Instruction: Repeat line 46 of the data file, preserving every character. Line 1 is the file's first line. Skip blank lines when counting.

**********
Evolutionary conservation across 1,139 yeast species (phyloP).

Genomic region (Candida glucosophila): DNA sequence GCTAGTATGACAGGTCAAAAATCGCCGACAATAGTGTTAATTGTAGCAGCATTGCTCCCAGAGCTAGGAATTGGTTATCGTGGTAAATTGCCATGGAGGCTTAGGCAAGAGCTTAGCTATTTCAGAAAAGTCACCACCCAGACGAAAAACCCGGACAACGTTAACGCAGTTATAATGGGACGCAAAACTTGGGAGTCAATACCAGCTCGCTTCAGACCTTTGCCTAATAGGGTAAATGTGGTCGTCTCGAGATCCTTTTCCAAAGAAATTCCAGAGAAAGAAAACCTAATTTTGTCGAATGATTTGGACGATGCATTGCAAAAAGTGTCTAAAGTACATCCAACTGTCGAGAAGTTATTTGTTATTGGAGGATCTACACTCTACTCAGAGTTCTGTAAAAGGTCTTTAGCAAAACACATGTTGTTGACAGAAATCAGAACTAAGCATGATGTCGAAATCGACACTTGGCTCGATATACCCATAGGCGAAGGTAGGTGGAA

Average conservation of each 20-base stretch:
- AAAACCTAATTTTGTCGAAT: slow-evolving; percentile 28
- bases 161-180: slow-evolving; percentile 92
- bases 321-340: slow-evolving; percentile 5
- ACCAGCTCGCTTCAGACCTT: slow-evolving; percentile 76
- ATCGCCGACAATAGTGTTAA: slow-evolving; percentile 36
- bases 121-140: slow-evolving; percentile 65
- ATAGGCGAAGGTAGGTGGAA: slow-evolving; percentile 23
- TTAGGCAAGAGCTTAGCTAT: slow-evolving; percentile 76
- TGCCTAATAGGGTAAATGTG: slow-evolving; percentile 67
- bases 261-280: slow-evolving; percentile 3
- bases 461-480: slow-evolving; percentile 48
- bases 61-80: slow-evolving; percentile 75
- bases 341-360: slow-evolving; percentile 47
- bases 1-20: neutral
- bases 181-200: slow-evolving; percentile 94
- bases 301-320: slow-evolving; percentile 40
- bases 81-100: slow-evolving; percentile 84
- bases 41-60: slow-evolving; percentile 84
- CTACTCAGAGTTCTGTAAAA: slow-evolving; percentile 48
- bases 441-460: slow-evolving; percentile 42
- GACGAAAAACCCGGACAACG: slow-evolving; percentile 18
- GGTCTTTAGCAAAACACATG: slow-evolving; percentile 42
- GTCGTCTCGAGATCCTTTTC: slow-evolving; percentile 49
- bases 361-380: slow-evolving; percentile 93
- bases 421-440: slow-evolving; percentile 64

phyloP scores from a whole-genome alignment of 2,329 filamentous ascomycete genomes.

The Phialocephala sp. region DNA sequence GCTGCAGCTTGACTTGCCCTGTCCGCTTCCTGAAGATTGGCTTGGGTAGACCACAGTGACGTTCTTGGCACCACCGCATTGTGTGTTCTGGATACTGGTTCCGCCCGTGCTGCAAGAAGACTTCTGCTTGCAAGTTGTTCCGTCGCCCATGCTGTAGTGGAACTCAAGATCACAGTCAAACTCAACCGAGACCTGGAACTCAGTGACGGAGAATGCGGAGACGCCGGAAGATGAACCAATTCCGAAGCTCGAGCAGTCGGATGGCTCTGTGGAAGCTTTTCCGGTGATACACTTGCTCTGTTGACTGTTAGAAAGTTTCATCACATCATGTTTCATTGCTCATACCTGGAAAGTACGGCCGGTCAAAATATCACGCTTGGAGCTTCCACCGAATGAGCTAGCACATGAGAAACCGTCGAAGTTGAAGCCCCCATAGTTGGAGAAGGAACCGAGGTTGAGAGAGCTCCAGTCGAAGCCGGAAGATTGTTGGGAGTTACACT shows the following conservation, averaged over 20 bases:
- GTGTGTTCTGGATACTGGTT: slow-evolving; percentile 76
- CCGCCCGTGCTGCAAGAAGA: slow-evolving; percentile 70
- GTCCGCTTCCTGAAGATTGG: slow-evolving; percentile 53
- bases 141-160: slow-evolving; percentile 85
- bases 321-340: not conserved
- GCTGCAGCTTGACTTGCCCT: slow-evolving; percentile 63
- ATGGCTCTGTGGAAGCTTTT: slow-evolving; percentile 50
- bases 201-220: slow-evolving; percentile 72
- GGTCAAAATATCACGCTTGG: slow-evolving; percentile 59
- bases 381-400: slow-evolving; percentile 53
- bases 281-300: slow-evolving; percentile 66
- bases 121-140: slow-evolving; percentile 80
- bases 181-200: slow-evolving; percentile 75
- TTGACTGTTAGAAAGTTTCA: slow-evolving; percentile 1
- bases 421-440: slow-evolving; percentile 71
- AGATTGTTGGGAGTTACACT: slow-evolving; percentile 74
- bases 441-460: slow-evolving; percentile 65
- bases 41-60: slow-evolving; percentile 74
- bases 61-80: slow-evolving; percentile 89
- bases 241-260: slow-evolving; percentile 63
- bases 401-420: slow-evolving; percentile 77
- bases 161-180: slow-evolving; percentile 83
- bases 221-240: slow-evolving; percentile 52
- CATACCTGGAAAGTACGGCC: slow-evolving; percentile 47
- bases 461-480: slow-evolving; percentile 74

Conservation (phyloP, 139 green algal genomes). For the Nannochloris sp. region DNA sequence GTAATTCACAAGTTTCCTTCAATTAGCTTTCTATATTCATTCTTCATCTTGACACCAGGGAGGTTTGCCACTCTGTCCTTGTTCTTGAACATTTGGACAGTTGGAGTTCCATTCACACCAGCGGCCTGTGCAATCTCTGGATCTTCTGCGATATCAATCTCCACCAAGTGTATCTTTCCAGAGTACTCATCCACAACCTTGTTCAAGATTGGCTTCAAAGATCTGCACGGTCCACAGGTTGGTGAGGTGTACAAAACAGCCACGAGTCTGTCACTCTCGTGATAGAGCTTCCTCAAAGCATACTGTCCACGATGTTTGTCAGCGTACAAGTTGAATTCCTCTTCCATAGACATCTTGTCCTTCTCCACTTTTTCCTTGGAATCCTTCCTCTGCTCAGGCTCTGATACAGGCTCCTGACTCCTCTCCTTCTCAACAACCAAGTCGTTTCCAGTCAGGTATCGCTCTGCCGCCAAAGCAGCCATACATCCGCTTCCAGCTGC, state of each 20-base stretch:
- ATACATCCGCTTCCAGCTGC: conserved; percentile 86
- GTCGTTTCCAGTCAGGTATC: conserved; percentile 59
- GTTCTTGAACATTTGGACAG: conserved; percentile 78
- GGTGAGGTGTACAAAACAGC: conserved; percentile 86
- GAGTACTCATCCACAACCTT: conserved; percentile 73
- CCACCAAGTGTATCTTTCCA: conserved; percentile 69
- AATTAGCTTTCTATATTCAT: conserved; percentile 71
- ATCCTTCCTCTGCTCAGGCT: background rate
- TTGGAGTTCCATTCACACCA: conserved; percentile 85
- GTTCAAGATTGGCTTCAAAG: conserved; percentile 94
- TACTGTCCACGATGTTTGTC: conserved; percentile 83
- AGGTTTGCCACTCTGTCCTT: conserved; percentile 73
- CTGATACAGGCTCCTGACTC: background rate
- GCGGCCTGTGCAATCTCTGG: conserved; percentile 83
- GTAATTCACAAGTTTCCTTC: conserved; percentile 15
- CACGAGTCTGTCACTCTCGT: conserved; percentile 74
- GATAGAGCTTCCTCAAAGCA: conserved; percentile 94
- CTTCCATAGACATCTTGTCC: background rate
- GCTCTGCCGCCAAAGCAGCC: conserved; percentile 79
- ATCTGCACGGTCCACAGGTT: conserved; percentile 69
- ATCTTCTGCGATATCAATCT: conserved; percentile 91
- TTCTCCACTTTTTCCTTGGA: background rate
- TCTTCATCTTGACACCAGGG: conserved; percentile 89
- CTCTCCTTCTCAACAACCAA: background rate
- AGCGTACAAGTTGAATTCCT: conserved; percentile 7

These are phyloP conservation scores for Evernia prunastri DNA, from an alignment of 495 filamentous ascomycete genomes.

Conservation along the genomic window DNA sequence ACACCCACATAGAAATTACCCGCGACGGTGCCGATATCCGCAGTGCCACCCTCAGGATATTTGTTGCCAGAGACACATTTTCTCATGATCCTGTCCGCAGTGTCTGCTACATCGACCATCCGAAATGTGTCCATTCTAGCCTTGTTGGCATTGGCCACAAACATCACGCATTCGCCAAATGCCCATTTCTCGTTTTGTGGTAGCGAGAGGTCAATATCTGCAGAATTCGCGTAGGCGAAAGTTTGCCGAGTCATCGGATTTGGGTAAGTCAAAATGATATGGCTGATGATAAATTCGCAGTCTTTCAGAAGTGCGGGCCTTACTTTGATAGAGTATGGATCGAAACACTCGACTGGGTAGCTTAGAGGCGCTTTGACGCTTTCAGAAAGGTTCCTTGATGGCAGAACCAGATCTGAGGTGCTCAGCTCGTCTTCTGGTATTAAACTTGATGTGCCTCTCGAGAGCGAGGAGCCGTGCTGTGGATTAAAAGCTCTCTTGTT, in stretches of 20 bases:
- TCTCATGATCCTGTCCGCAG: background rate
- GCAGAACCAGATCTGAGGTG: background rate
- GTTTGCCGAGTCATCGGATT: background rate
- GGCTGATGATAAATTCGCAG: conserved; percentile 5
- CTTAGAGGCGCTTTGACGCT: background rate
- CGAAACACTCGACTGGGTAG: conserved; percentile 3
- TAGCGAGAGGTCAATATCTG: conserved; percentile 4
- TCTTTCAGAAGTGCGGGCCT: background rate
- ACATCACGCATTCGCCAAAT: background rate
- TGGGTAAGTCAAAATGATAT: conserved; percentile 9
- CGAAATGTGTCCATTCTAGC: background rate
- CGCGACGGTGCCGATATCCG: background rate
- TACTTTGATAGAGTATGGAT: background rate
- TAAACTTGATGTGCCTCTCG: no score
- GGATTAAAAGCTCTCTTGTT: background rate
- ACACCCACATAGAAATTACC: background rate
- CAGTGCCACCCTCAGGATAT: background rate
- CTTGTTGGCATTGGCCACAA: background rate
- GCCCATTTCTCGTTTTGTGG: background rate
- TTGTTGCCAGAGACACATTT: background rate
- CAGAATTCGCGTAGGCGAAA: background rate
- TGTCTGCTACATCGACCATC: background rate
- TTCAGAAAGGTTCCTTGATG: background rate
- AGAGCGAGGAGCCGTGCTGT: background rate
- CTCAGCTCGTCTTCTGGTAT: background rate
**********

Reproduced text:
- AGATTGTTGGGAGTTACACT: slow-evolving; percentile 74